November 21, 2012
It’s kind of ironic that I’m the one writing the post about video SEO. I wear hearing aids. So videos, they’ve always been a little hard for me to hear.
Well guess what? Search engines can’t hear videos either! How can you make your videos easier to understand, for both search engines and users alike?
1. Choose your hosting solution
In the long run, you do have to make a decision on whether you want your own website to rank for videos and get search engine traffic, or your YouTube / 3rd-party channel.
SEOs can endlessly debate the merits of hosting on external websites such as YouTube versus hosting the video yourself. There are pros and cons to each, and I could honestly write an entire separate article about this subject. This article on SEOMoz has a good overview: An SEO’s Guide to Video Hosting & Embedding
Personally, I prefer to see a website build links and authority versus YouTube, but it can really depend on what you’re trying to personally accomplish with your videos. Debra Mastaler makes superb points about why you shouldn’t use YouTube for building links, arguing that “YouTube results bump web pages down in the general search results and web pages make sales, videos don’t.” Conversely, other experts will immediately recommend YouTube as a first step, offering ways to optimize your YouTube videos as well as your entire YouTube channel. At any rate: this is why I’m a big fan of the SEOMoz article above – it outlines different options based on your business goals.
Note: The remainder of this article focuses on tactics to optimize your own website (versus your YouTube channel).
2. Create a unique page for each video
A lot of websites contain video libraries that smush all of their videos onto a single page. While this seems to make sense in terms of time and convenience, it doesn’t do much for search engine visibility. For starters, it makes posting a transcript of the video difficult – it’s not like you can show a zillion transcripts on the page as well. It also means that you can’t assign a unique Title Tag, Description Tag, or even a unique URL to your videos.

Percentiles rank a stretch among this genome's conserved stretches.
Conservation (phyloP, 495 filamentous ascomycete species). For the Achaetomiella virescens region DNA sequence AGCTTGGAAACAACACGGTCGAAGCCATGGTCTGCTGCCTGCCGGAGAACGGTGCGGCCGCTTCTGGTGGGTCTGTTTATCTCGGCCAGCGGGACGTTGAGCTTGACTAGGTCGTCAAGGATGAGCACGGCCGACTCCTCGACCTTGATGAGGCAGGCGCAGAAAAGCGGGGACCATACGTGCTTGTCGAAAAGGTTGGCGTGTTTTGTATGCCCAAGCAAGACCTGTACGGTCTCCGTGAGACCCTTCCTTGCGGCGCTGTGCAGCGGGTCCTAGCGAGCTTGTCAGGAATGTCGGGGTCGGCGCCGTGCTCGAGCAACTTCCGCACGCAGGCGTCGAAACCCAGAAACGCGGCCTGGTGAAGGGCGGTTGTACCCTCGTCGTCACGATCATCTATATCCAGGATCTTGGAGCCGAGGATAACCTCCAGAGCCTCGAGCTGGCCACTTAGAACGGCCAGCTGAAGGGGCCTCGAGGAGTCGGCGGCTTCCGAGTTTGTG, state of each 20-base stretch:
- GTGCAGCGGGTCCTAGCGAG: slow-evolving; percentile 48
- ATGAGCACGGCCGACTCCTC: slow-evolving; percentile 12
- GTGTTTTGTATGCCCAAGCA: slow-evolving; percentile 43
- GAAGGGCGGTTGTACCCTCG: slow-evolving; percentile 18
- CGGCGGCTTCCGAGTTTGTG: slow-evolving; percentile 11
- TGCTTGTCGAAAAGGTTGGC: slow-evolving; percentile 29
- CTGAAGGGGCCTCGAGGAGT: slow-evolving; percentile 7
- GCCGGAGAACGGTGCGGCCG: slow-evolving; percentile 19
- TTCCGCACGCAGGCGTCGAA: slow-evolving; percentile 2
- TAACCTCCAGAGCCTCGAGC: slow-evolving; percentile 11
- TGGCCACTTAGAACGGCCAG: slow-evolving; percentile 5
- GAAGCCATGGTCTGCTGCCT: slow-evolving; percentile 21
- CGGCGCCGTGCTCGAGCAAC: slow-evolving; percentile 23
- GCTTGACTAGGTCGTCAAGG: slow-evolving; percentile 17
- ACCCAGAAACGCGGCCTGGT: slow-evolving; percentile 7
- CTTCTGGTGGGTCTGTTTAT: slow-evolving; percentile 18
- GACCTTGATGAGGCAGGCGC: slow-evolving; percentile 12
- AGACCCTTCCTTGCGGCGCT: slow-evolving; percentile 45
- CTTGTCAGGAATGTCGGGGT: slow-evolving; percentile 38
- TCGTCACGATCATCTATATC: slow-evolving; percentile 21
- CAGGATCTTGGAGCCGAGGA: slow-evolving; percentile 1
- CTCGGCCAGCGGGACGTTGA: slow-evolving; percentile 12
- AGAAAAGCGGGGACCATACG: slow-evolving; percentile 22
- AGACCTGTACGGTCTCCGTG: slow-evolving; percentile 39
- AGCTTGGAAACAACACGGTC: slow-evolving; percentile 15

This doesn’t mean you need to stop showing all videos on one page – just be sure to create an additional page for each video, to help it differentiate its own unique content online.
3. Filenames & URLs
These are both ranking factors! Be sure to give the video a descriptive filename that uses words and not a bunch of alphanumberic gibberish. Similarly, the URL that the video is featured on should also be given an intuitive name that helps both users and search engines glean the subject matter.
4. Post a transcript
Seriously. PLEASE. It’s not just that I might have trouble hearing your video. It’s also that I’m way too impatient to listen to the entire thing. It would be so much nicer to just quickly scan the transcript and glean the main idea.
Posting a transcript is also a no-brainer from a search engine standpoint. It’s absurd to go to all the trouble to create a video but not post an online transcript – yet sadly, people do it all the time. Think of all of that beautiful, unique, content that you have the opportunity to put on your website. Don’t miss out on this easy and simple method of increasing your search engine relevance. Post. A. Transcript!
5. Optimize Metadata
Assuming you have provided each video with its own URL, give the page a descriptive Title Tag and Meta Description Tag. Both of these allow you to control how your pages look in SERPS (Search Engine Results Pages). The Title Tag in particular has *huge* influence on positions – carefully inserting keywords into a well-written Title Tag can really help it increase relevance for your target terms.
6. Create a Video Sitemap
Don’t take it for granted that just because you upload a video to your website, search engines will immediately know about it. Be sure to create a video XML sitemap that tells them all about the location of your videos.
Check out Google’s helpful Webinar about creating video sitemaps: Sending Video Sitemaps Q&A Holiday Cheer
7. Utilize Video Rich Snippets / Schema.org Markup
Google supports and recommends using the schema.org on-page markup for videos. There are a ton of must-read guidelines from Google on this about how you can markup your videos and also test them to ensure the coding is working properly. You can specify the following attributes about each video:
- Thumbnail URL
- Content URL
- Embed URL
- Upload Date
We hope these guidelines and resources help on your quest to gain website traffic and visibility through video!
Written by Sarah Mackenzie